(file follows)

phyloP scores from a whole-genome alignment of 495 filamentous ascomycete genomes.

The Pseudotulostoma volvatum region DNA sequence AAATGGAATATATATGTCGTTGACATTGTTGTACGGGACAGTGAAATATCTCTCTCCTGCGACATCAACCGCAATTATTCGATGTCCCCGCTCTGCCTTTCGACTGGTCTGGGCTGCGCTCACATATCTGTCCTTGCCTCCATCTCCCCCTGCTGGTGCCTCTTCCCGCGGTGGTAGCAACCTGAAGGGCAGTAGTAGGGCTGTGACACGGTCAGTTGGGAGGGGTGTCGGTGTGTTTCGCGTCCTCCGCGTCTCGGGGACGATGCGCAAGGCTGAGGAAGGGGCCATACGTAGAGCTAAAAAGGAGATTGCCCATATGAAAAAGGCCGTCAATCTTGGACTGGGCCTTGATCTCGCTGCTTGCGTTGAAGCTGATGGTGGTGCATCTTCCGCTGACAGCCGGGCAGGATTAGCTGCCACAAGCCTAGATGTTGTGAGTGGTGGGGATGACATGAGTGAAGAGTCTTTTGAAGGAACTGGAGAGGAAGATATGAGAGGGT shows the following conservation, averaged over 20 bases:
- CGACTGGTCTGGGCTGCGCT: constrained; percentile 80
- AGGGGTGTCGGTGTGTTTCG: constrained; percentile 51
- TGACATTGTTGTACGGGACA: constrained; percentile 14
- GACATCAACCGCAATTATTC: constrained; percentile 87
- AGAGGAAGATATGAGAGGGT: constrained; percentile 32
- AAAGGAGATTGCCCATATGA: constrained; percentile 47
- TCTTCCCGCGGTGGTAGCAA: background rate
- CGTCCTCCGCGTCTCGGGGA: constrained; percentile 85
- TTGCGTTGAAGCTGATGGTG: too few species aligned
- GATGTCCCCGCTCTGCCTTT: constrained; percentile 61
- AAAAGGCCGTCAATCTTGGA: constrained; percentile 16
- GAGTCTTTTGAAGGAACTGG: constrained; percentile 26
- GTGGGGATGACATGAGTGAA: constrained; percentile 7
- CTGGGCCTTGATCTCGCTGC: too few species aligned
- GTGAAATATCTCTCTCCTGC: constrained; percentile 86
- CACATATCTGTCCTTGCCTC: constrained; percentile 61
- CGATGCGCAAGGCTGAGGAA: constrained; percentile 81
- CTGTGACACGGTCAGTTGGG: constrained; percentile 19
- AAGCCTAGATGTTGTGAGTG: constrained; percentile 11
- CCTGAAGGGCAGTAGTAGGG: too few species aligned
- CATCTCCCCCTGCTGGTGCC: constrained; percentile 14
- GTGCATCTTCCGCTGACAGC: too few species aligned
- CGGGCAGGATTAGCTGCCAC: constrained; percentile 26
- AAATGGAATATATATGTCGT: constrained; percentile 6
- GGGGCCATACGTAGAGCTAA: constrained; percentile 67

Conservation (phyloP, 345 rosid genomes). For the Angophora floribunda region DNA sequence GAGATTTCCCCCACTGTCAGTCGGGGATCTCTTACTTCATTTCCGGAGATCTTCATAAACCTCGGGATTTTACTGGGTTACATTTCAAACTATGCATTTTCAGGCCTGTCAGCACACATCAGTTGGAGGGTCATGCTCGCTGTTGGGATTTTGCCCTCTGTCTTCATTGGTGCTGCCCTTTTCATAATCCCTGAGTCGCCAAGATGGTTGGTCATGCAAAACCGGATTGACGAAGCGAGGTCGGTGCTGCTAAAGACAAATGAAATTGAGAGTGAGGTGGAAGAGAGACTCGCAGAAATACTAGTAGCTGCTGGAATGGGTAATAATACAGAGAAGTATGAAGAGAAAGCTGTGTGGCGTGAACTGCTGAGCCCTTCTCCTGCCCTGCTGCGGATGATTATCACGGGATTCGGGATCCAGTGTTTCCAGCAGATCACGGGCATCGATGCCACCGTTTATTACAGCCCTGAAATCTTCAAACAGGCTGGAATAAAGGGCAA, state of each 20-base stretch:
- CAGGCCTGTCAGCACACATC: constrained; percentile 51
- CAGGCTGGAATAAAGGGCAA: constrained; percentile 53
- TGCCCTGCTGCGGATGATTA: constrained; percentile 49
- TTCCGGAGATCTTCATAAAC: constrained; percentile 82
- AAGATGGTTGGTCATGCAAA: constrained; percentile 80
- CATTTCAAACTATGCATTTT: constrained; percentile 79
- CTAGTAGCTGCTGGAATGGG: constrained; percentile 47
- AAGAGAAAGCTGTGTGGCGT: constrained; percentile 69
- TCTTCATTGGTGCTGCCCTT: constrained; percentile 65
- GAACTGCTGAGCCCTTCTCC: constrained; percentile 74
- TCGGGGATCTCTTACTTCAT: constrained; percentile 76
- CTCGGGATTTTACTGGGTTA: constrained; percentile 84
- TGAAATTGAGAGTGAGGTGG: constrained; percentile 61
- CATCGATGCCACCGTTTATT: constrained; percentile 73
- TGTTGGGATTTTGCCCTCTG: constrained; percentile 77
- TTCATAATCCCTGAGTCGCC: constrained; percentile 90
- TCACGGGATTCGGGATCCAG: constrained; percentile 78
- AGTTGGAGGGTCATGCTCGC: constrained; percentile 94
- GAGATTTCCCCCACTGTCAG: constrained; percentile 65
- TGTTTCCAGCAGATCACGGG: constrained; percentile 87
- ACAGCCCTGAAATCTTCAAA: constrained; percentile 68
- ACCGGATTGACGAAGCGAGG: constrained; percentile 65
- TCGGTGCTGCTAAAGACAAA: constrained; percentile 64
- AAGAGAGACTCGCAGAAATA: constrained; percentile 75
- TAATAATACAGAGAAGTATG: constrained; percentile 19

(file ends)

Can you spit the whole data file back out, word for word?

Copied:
phyloP scores from a whole-genome alignment of 495 filamentous ascomycete genomes.

The Pseudotulostoma volvatum region DNA sequence AAATGGAATATATATGTCGTTGACATTGTTGTACGGGACAGTGAAATATCTCTCTCCTGCGACATCAACCGCAATTATTCGATGTCCCCGCTCTGCCTTTCGACTGGTCTGGGCTGCGCTCACATATCTGTCCTTGCCTCCATCTCCCCCTGCTGGTGCCTCTTCCCGCGGTGGTAGCAACCTGAAGGGCAGTAGTAGGGCTGTGACACGGTCAGTTGGGAGGGGTGTCGGTGTGTTTCGCGTCCTCCGCGTCTCGGGGACGATGCGCAAGGCTGAGGAAGGGGCCATACGTAGAGCTAAAAAGGAGATTGCCCATATGAAAAAGGCCGTCAATCTTGGACTGGGCCTTGATCTCGCTGCTTGCGTTGAAGCTGATGGTGGTGCATCTTCCGCTGACAGCCGGGCAGGATTAGCTGCCACAAGCCTAGATGTTGTGAGTGGTGGGGATGACATGAGTGAAGAGTCTTTTGAAGGAACTGGAGAGGAAGATATGAGAGGGT shows the following conservation, averaged over 20 bases:
- CGACTGGTCTGGGCTGCGCT: constrained; percentile 80
- AGGGGTGTCGGTGTGTTTCG: constrained; percentile 51
- TGACATTGTTGTACGGGACA: constrained; percentile 14
- GACATCAACCGCAATTATTC: constrained; percentile 87
- AGAGGAAGATATGAGAGGGT: constrained; percentile 32
- AAAGGAGATTGCCCATATGA: constrained; percentile 47
- TCTTCCCGCGGTGGTAGCAA: background rate
- CGTCCTCCGCGTCTCGGGGA: constrained; percentile 85
- TTGCGTTGAAGCTGATGGTG: too few species aligned
- GATGTCCCCGCTCTGCCTTT: constrained; percentile 61
- AAAAGGCCGTCAATCTTGGA: constrained; percentile 16
- GAGTCTTTTGAAGGAACTGG: constrained; percentile 26
- GTGGGGATGACATGAGTGAA: constrained; percentile 7
- CTGGGCCTTGATCTCGCTGC: too few species aligned
- GTGAAATATCTCTCTCCTGC: constrained; percentile 86
- CACATATCTGTCCTTGCCTC: constrained; percentile 61
- CGATGCGCAAGGCTGAGGAA: constrained; percentile 81
- CTGTGACACGGTCAGTTGGG: constrained; percentile 19
- AAGCCTAGATGTTGTGAGTG: constrained; percentile 11
- CCTGAAGGGCAGTAGTAGGG: too few species aligned
- CATCTCCCCCTGCTGGTGCC: constrained; percentile 14
- GTGCATCTTCCGCTGACAGC: too few species aligned
- CGGGCAGGATTAGCTGCCAC: constrained; percentile 26
- AAATGGAATATATATGTCGT: constrained; percentile 6
- GGGGCCATACGTAGAGCTAA: constrained; percentile 67

Conservation (phyloP, 345 rosid genomes). For the Angophora floribunda region DNA sequence GAGATTTCCCCCACTGTCAGTCGGGGATCTCTTACTTCATTTCCGGAGATCTTCATAAACCTCGGGATTTTACTGGGTTACATTTCAAACTATGCATTTTCAGGCCTGTCAGCACACATCAGTTGGAGGGTCATGCTCGCTGTTGGGATTTTGCCCTCTGTCTTCATTGGTGCTGCCCTTTTCATAATCCCTGAGTCGCCAAGATGGTTGGTCATGCAAAACCGGATTGACGAAGCGAGGTCGGTGCTGCTAAAGACAAATGAAATTGAGAGTGAGGTGGAAGAGAGACTCGCAGAAATACTAGTAGCTGCTGGAATGGGTAATAATACAGAGAAGTATGAAGAGAAAGCTGTGTGGCGTGAACTGCTGAGCCCTTCTCCTGCCCTGCTGCGGATGATTATCACGGGATTCGGGATCCAGTGTTTCCAGCAGATCACGGGCATCGATGCCACCGTTTATTACAGCCCTGAAATCTTCAAACAGGCTGGAATAAAGGGCAA, state of each 20-base stretch:
- CAGGCCTGTCAGCACACATC: constrained; percentile 51
- CAGGCTGGAATAAAGGGCAA: constrained; percentile 53
- TGCCCTGCTGCGGATGATTA: constrained; percentile 49
- TTCCGGAGATCTTCATAAAC: constrained; percentile 82
- AAGATGGTTGGTCATGCAAA: constrained; percentile 80
- CATTTCAAACTATGCATTTT: constrained; percentile 79
- CTAGTAGCTGCTGGAATGGG: constrained; percentile 47
- AAGAGAAAGCTGTGTGGCGT: constrained; percentile 69
- TCTTCATTGGTGCTGCCCTT: constrained; percentile 65
- GAACTGCTGAGCCCTTCTCC: constrained; percentile 74
- TCGGGGATCTCTTACTTCAT: constrained; percentile 76
- CTCGGGATTTTACTGGGTTA: constrained; percentile 84
- TGAAATTGAGAGTGAGGTGG: constrained; percentile 61
- CATCGATGCCACCGTTTATT: constrained; percentile 73
- TGTTGGGATTTTGCCCTCTG: constrained; percentile 77
- TTCATAATCCCTGAGTCGCC: constrained; percentile 90
- TCACGGGATTCGGGATCCAG: constrained; percentile 78
- AGTTGGAGGGTCATGCTCGC: constrained; percentile 94
- GAGATTTCCCCCACTGTCAG: constrained; percentile 65
- TGTTTCCAGCAGATCACGGG: constrained; percentile 87
- ACAGCCCTGAAATCTTCAAA: constrained; percentile 68
- ACCGGATTGACGAAGCGAGG: constrained; percentile 65
- TCGGTGCTGCTAAAGACAAA: constrained; percentile 64
- AAGAGAGACTCGCAGAAATA: constrained; percentile 75
- TAATAATACAGAGAAGTATG: constrained; percentile 19